How well are you listening to your children?

attentive father--PAIDWhen our children come to us with a problem, we usually want to help them. So we console, interpret, advise, distract or praise. Other times, we feel we must teach our children, and so we interrogate, lecture, moralize or order. And probably more often than we’d like, we respond angrily–blaming, criticizing, ridiculing, shaming or withdrawing.

However, all of these responses are problematic–whether with our children, or with the adults in our lives. They often serve to stop the communication of real feelings and arrest the development of problem-solving skills. I always say it’s up to us as adults to keep the door of communication open with our children. Oftentimes that means we need to talk less and listen more in order to keep our foot in the door.

Take the quiz below, adapted from the classic Parent Effectiveness Training, by Dr. Thomas Gordon, to assess your listening skills.

  1. I let my children feel their difficult feelings, knowing that comments such as “Everyone goes through this” deny the strength of their feelings.
  1. I try to listen for the need beneath the words and respond to that.
  1. I make it a point to check in to see if I’ve understood something in the way my child intended it. When I do, I try to keep my own feelings, opinions and guidance out of it.
  1. When my child tells me something, I try to respond with either noncommittal phrases (such as “I see” or “Is that so”) or with an invitation to say more (such as “Tell me more” or “Go ahead, I’m listening”).
  1. I notice that when I listen to my children’s problems, rather than make suggestions or give advice, my children often come up with their own excellent solutions.
  1. When I hear my child out fully, my child is often much more willing to listen to my thoughts and ideas.
  1. When I let my children express their feelings openly and completely, the feelings often seem to disappear quickly.
  1. I really want to hear what my child has to say; if I don’t have the time to listen right at that moment, I say so and make time for it later.
  1. I’ve learned to trust that my children can find perfectly good solutions to their problems on their own.
  1. I understand that my children are separate, unique individuals, and that their feelings and perceptions are not necessarily the same as mine.
  1. When I stay away from moralizing, interpreting, ordering and advising, I find that I learn a lot more about my children. Sometimes, I even learn from my children.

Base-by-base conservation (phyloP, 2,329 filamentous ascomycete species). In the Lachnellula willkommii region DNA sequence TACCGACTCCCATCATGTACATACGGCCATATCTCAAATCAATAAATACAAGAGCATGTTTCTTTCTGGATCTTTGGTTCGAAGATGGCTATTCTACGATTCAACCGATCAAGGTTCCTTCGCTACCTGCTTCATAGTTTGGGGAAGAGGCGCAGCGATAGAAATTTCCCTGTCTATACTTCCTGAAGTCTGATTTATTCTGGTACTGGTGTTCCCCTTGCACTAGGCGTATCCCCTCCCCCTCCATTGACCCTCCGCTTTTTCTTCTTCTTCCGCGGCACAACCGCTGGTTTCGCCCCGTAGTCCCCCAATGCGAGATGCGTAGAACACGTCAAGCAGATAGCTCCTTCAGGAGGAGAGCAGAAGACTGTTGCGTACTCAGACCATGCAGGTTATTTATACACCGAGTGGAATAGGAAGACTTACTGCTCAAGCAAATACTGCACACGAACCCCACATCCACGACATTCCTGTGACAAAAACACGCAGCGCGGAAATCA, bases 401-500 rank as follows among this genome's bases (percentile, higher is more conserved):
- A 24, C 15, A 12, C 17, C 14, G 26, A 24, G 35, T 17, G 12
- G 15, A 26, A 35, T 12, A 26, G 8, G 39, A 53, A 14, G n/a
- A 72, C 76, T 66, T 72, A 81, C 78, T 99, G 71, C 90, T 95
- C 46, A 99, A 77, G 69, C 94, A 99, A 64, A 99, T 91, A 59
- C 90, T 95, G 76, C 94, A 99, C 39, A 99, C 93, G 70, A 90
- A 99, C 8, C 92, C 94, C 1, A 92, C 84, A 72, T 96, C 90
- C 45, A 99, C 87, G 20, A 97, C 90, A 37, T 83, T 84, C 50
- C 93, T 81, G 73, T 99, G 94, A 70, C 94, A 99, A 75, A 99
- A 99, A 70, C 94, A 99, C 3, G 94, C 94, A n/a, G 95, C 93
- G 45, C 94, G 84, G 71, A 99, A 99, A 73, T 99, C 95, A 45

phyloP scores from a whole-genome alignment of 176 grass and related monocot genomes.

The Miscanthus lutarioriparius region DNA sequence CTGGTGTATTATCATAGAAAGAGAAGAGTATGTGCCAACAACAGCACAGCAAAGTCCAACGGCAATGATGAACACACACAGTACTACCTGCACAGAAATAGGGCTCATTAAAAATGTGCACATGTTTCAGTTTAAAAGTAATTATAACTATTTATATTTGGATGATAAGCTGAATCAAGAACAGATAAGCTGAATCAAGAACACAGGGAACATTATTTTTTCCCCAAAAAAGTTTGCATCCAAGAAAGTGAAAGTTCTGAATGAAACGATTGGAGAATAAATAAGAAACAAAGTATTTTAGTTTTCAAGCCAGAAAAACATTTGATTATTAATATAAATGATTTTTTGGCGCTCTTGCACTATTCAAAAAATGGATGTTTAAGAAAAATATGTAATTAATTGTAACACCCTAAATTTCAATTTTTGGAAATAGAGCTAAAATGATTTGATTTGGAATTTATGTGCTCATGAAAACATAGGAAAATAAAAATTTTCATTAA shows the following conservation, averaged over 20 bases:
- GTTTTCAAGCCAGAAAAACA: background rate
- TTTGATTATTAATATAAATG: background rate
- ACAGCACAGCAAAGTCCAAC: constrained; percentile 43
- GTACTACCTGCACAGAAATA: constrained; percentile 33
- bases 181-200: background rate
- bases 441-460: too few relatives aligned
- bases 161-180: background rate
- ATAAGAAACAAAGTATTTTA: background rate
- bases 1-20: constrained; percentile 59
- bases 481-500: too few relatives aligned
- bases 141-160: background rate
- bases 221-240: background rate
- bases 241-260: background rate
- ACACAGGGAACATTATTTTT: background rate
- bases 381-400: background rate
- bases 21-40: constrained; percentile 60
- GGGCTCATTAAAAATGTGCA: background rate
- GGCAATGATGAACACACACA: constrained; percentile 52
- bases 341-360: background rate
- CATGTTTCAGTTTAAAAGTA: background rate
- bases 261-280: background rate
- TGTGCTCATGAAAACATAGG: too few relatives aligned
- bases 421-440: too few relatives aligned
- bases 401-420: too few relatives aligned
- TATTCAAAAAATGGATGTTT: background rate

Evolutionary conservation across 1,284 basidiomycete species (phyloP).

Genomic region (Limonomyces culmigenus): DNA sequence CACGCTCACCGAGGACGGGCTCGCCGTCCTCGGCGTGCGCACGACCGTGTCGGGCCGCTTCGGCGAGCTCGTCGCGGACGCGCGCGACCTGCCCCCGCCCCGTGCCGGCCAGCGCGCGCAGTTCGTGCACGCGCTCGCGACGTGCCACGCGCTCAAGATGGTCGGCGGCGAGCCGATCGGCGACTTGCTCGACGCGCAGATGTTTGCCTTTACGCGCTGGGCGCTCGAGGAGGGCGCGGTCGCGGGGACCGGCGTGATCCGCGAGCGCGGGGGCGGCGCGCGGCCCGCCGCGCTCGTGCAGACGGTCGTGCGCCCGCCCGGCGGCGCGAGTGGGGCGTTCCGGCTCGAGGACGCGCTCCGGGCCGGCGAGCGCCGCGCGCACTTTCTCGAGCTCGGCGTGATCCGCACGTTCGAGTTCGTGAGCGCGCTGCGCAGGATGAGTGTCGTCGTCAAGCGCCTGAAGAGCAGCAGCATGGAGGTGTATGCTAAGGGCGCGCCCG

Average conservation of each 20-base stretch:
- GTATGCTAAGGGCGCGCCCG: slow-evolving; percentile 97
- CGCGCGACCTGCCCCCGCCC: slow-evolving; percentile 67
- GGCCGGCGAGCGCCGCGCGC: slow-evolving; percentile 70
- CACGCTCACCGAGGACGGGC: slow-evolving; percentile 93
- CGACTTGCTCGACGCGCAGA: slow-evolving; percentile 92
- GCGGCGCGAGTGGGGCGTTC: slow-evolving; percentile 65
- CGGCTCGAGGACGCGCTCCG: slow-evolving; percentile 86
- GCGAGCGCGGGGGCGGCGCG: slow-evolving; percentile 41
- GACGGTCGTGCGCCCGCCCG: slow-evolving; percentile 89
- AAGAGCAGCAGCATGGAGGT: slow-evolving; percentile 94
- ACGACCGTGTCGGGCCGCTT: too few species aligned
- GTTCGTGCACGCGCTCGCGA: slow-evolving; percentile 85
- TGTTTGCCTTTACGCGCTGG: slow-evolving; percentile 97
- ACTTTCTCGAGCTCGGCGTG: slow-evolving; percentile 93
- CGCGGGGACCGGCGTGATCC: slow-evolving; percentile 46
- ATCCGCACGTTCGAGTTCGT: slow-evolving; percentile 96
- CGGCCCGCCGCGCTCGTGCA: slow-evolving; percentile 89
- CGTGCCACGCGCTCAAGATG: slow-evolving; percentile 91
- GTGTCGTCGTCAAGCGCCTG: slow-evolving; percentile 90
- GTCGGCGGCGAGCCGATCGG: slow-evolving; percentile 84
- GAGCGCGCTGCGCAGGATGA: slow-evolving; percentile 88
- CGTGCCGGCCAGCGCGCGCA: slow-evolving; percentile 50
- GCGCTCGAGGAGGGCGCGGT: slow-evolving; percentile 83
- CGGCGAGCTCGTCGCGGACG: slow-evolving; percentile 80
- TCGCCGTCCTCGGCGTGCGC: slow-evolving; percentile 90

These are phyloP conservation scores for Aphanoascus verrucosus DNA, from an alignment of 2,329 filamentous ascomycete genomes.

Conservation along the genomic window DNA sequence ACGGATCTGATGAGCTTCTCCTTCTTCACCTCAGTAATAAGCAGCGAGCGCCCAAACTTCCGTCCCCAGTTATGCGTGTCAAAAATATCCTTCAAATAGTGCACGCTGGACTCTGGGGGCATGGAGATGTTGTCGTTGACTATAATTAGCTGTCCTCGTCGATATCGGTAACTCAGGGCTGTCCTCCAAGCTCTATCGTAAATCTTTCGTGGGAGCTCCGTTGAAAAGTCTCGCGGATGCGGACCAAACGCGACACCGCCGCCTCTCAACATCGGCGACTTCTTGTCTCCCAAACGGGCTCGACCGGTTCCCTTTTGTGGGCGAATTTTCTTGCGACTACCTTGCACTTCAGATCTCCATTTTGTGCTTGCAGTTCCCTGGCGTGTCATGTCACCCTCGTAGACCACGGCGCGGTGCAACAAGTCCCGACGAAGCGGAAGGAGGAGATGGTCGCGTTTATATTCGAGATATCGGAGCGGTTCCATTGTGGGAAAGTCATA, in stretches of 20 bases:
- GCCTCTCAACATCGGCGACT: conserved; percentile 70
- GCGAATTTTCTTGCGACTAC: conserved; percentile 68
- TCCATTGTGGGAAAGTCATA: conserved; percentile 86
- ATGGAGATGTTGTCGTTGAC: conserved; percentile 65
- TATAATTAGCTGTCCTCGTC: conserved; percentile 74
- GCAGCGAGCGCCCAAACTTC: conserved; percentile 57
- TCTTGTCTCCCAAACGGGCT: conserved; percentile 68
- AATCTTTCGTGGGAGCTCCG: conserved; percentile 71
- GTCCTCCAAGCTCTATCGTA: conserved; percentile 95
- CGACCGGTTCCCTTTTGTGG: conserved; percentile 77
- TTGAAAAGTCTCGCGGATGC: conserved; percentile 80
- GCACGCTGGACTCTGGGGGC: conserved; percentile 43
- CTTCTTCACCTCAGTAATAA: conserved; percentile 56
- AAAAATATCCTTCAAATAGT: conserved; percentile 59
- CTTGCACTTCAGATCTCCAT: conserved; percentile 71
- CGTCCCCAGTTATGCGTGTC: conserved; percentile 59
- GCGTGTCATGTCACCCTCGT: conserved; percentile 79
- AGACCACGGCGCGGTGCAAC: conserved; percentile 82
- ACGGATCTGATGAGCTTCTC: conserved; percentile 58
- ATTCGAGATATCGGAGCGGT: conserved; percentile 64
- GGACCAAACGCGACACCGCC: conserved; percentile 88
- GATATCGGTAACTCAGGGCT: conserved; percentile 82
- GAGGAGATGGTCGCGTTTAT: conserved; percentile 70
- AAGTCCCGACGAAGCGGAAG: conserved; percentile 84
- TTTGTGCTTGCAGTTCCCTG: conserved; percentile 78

1. I know that just listening doesn’t always bring about immediate change and that it’s sometimes OK to leave things on an inconclusive or incomplete note.
  1. I understand that listening to children express their feelings can help them accept a situation they know they cannot change.

Authentic communication with our children has rewards more valuable than a pot of gold. Real listening may be the rainbow bridge we need to get there. If you scored fewer “true” answers than false, you could probably benefit from improving your listening skills. I’d love to support you in building your communication skills and improving your family relationships.

I invite you to email me to set up a complimentary 20-minute consult to see if my services could benefit your situation.


The way we interact and communicate with our children often determines whether or not the door to communication stays open.  Begin to notice those moments when you sense your child has “shut the door” on communication and try to remember what you said or did immediately prior to that.  Often our tone of voice or our choice of words comes across as criticizing, judging, or blaming. These are sure-fire ways to bring up defensiveness and cause the door to shut. If we want to keep the door to communication open, it’s up to us as parents to communicate in ways that invite openness, nonjudgment, acceptance, and collaboration.


Author’s content used under license, © 2008 Claire Communications


Are you and your partner on the same page?

couple fighting PAIDWhen it comes to something as important and intentional as raising children, it’s no wonder that there is often conflict between parents about the best way to go about it.
While it’s not necessary for both parents to have the exact same parenting style; it is better when you can work together in a way that complements each other, rather than  conflicts with each other.  So how do you work through your differences in order to share a common vision, appreciate each other’s strengths, and work together as a team?